Two people are recovering Friday after suffering injuries from a Halon tank incident at the Harriman campus. Our Innae Park has the story.
"It's gonna sound like an explosion. It's gonna feel and act like an explosion," explained Paul Martin. He works for the New York State Office of Fire Prevention and Control.
Although it's not considered an explosion, two people were seriously hurt Thursday night.
They were removing a halon tank from building 12 on the Harriman campus when something went wrong.
"Something occurred with the valve allowing the sudden decompression of the cylinder and the sudden release of the contents of the cylinder," said Martin. "Gas as it's released is very cold. That resulted in thermal burn to the other individual being treated."
The other man broke his leg when the 500-pound cylinder moved. Both men worked for SimplexGrinnell. The company was ordered to remove the unused tank from the building.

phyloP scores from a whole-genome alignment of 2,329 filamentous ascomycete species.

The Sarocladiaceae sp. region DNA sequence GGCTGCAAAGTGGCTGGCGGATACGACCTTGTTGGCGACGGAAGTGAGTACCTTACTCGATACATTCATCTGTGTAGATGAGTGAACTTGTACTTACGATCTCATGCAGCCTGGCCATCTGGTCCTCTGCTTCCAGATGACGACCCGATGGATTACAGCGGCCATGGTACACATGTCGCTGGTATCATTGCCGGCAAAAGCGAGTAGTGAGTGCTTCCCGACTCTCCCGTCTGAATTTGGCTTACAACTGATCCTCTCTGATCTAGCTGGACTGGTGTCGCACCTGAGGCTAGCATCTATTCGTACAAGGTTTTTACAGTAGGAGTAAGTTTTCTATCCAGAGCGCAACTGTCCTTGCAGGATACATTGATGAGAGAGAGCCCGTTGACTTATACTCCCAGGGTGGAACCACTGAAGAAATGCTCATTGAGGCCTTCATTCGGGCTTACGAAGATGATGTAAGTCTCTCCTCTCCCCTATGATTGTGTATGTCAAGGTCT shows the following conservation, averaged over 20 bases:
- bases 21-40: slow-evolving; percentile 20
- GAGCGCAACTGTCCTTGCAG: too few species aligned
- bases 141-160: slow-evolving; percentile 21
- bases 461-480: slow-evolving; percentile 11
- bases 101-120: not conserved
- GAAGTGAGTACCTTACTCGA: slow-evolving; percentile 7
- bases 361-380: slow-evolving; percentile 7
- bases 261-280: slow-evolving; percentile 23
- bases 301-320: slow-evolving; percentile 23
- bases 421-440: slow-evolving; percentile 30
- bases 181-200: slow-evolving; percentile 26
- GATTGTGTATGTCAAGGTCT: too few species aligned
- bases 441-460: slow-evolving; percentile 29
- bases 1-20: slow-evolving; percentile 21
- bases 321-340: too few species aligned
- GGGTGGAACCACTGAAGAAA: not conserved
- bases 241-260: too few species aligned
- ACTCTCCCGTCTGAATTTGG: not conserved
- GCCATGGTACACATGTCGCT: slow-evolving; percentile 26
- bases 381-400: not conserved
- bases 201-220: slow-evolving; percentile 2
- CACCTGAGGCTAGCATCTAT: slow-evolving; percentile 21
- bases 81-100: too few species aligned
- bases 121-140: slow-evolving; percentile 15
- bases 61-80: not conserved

Over the past decade, the state has been decommissioning the gas used to extinguish fire.
Martin explained, "Halon, by its chemical properties, causes problems with the ozone layer And because of the Montreal Protocol, been deemed to be a controlled substance. So really, the country is moving to the recovery of all halon, and moving to different kind of fire suppression system. That's been occurring over the last few years."
Not all buildings are halon-free. However, officials say any system with halon will have the proper precautions in place.
"Usually sends a pre-alert to the occupants in the room for them to leave the room before it actually discharges. It does not pose a danger to occupants of buildings where it's currently still installed," Martin noted.
That was the last tank of halon from building 12. Officials are still investigating how the valve got loose.